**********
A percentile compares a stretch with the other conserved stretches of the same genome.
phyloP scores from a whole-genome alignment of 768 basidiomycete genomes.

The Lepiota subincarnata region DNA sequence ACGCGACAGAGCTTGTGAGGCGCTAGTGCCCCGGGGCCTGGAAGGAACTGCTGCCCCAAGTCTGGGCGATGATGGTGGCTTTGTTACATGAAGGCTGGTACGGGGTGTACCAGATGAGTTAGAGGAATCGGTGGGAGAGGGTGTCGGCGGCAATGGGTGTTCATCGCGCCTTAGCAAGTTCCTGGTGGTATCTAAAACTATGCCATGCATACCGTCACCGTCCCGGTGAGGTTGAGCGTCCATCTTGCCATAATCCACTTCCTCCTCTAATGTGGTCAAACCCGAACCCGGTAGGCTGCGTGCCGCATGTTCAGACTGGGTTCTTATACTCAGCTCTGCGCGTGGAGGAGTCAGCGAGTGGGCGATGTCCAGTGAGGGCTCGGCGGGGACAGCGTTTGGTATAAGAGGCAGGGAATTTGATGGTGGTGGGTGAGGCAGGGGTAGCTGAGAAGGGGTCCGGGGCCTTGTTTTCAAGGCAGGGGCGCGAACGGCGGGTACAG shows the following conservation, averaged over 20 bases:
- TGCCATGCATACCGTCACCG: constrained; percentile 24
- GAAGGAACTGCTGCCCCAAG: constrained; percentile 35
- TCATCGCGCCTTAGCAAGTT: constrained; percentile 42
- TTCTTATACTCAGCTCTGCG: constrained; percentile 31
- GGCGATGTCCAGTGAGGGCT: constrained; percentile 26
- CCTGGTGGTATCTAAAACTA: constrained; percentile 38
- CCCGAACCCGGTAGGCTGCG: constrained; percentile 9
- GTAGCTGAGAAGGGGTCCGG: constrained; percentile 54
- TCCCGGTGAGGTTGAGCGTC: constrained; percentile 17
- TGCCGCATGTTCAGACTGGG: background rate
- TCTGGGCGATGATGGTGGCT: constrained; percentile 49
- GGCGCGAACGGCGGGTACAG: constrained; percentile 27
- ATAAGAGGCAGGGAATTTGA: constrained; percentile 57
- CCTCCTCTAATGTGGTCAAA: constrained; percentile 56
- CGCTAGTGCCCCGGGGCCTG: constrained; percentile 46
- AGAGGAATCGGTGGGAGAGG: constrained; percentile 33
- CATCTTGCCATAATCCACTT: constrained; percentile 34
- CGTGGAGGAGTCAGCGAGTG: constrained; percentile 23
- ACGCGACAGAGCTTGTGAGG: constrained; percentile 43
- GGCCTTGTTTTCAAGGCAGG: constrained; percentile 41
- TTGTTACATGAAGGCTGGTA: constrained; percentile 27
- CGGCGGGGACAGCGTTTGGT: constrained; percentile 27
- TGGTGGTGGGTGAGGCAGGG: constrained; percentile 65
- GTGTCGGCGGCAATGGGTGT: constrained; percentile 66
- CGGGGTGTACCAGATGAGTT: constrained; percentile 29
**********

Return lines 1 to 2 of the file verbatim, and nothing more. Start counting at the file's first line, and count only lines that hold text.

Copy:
A percentile compares a stretch with the other conserved stretches of the same genome.
phyloP scores from a whole-genome alignment of 768 basidiomycete genomes.